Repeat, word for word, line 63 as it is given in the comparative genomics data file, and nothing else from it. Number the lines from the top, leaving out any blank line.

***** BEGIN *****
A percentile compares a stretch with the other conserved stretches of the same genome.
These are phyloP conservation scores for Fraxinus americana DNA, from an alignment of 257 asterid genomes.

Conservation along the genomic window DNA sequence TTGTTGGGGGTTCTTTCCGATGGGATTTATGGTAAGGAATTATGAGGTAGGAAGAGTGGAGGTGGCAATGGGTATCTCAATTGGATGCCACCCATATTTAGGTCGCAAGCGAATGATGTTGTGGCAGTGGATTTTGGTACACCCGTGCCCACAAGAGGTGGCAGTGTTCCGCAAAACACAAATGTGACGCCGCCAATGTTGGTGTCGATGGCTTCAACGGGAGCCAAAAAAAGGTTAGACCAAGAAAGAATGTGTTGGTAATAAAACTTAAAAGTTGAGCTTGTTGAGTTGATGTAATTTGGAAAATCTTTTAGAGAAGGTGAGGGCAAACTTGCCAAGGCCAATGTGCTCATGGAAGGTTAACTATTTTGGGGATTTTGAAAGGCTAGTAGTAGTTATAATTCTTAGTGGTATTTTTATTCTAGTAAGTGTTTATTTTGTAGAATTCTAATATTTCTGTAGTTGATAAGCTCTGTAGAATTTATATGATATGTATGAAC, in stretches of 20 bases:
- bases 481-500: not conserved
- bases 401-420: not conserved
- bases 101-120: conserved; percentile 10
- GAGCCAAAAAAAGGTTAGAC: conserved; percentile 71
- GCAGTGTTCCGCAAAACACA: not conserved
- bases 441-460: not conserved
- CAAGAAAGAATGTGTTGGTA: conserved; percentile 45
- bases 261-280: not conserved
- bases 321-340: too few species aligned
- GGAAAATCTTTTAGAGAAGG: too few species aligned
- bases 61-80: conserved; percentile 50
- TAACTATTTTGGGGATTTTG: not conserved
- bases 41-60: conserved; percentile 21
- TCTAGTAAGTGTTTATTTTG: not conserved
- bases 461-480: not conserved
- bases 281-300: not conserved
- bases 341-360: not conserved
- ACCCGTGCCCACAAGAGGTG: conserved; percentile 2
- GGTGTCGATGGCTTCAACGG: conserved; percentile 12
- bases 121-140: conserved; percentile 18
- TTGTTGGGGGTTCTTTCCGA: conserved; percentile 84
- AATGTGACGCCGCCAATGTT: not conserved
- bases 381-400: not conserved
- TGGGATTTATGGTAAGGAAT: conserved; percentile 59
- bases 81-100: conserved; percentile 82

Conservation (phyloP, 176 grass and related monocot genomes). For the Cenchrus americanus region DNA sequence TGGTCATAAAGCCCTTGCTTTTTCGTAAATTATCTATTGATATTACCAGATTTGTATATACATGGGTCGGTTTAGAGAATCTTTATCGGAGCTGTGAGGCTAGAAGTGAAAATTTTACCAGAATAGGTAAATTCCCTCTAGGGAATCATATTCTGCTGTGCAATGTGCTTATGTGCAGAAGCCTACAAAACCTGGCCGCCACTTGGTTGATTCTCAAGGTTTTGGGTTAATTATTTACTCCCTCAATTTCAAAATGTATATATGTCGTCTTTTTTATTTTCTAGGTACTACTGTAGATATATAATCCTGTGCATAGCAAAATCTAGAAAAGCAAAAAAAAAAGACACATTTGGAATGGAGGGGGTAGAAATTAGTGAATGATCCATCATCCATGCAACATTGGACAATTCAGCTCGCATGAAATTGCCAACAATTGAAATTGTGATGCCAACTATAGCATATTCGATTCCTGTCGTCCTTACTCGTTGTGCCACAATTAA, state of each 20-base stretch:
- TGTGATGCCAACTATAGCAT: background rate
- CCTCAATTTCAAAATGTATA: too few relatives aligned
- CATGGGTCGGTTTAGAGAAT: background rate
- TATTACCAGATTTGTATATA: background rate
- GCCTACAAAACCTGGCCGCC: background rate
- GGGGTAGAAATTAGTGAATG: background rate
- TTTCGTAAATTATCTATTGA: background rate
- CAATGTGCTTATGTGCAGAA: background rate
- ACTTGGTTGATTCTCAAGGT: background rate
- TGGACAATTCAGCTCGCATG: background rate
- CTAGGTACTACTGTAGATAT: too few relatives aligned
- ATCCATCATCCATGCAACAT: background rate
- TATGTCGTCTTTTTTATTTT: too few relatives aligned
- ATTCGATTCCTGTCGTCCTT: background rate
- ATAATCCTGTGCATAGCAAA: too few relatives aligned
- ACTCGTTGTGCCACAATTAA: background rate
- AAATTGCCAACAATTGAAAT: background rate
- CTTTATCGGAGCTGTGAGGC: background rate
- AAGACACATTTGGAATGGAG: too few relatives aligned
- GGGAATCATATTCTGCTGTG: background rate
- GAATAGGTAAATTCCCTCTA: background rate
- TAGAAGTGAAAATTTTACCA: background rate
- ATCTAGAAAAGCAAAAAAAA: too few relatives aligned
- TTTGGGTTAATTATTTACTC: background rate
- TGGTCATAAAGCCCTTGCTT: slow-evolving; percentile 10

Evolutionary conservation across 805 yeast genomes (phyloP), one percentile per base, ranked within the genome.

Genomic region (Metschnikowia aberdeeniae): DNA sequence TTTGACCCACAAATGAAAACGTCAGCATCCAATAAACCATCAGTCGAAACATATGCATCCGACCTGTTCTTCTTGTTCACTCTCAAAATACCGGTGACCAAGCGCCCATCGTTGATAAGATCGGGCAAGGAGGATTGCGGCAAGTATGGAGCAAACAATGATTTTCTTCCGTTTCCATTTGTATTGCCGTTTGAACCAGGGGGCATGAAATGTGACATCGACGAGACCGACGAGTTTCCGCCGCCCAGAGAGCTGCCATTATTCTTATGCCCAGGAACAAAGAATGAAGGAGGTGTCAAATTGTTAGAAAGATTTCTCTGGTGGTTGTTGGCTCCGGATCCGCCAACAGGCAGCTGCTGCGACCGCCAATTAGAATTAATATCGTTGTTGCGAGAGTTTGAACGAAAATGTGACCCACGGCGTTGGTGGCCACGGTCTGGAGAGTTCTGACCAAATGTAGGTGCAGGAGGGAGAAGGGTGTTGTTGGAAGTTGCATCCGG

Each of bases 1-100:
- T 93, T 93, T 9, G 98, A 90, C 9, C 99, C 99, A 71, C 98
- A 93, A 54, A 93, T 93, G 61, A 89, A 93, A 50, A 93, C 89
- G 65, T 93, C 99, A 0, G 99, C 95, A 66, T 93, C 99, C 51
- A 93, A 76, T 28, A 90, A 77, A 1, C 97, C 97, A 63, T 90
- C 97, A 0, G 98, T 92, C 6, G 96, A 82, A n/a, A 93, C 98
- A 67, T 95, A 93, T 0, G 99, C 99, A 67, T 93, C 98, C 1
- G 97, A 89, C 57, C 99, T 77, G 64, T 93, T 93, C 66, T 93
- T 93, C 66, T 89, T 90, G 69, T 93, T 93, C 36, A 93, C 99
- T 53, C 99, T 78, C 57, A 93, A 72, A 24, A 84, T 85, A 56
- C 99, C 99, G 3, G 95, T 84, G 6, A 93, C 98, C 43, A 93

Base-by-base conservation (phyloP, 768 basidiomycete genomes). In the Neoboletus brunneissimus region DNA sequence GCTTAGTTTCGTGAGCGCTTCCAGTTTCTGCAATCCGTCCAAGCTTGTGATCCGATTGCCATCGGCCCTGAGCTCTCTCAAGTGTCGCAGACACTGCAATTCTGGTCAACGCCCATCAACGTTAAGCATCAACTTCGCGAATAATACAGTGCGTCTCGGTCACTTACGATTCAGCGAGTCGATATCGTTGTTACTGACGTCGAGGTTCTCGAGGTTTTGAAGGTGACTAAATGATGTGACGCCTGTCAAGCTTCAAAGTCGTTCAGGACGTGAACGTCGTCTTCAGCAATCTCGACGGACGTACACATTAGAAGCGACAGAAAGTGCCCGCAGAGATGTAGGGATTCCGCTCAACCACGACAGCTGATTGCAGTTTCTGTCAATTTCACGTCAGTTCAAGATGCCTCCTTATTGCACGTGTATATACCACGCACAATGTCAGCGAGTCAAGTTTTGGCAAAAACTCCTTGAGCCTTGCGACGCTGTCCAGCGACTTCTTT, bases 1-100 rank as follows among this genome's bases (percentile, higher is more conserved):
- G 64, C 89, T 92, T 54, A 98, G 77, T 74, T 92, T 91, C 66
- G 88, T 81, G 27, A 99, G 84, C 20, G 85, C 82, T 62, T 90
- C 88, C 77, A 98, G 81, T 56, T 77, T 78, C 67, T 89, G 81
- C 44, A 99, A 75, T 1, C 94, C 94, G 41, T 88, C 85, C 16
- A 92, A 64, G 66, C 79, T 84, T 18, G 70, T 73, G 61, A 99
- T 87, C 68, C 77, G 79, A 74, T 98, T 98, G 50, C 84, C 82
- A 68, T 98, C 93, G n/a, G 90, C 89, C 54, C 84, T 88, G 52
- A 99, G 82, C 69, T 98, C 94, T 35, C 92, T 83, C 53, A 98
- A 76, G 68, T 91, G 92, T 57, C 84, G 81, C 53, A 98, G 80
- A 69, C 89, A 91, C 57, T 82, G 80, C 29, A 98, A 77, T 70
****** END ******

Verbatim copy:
- A 67, T 95, A 93, T 0, G 99, C 99, A 67, T 93, C 98, C 1